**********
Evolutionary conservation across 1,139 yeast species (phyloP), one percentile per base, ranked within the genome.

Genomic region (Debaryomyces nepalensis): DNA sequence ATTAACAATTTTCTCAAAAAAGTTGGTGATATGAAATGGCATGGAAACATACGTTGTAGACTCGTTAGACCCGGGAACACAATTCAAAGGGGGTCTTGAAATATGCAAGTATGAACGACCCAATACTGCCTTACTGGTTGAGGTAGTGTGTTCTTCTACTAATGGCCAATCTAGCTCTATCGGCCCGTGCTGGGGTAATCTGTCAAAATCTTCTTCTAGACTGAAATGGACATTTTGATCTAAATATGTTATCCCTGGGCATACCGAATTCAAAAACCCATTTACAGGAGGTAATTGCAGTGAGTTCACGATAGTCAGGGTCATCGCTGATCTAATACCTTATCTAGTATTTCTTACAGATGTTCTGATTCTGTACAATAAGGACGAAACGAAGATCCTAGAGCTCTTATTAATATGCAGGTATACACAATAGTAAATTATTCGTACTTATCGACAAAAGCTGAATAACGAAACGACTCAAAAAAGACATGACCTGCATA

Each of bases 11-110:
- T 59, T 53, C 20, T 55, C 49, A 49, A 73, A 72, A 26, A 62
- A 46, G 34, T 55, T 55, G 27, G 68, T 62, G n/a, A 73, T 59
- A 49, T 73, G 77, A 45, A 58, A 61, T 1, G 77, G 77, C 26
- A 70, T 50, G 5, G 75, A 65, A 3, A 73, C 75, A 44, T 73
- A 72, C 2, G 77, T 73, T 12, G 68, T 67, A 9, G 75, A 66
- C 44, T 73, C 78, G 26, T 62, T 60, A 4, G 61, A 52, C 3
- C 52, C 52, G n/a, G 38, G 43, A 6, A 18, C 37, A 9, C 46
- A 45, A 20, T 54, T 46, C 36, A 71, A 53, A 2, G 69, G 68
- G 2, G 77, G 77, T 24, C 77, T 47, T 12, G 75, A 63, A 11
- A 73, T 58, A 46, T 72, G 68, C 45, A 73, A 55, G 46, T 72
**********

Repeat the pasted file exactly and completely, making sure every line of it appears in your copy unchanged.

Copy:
Evolutionary conservation across 1,139 yeast species (phyloP), one percentile per base, ranked within the genome.

Genomic region (Debaryomyces nepalensis): DNA sequence ATTAACAATTTTCTCAAAAAAGTTGGTGATATGAAATGGCATGGAAACATACGTTGTAGACTCGTTAGACCCGGGAACACAATTCAAAGGGGGTCTTGAAATATGCAAGTATGAACGACCCAATACTGCCTTACTGGTTGAGGTAGTGTGTTCTTCTACTAATGGCCAATCTAGCTCTATCGGCCCGTGCTGGGGTAATCTGTCAAAATCTTCTTCTAGACTGAAATGGACATTTTGATCTAAATATGTTATCCCTGGGCATACCGAATTCAAAAACCCATTTACAGGAGGTAATTGCAGTGAGTTCACGATAGTCAGGGTCATCGCTGATCTAATACCTTATCTAGTATTTCTTACAGATGTTCTGATTCTGTACAATAAGGACGAAACGAAGATCCTAGAGCTCTTATTAATATGCAGGTATACACAATAGTAAATTATTCGTACTTATCGACAAAAGCTGAATAACGAAACGACTCAAAAAAGACATGACCTGCATA

Each of bases 11-110:
- T 59, T 53, C 20, T 55, C 49, A 49, A 73, A 72, A 26, A 62
- A 46, G 34, T 55, T 55, G 27, G 68, T 62, G n/a, A 73, T 59
- A 49, T 73, G 77, A 45, A 58, A 61, T 1, G 77, G 77, C 26
- A 70, T 50, G 5, G 75, A 65, A 3, A 73, C 75, A 44, T 73
- A 72, C 2, G 77, T 73, T 12, G 68, T 67, A 9, G 75, A 66
- C 44, T 73, C 78, G 26, T 62, T 60, A 4, G 61, A 52, C 3
- C 52, C 52, G n/a, G 38, G 43, A 6, A 18, C 37, A 9, C 46
- A 45, A 20, T 54, T 46, C 36, A 71, A 53, A 2, G 69, G 68
- G 2, G 77, G 77, T 24, C 77, T 47, T 12, G 75, A 63, A 11
- A 73, T 58, A 46, T 72, G 68, C 45, A 73, A 55, G 46, T 72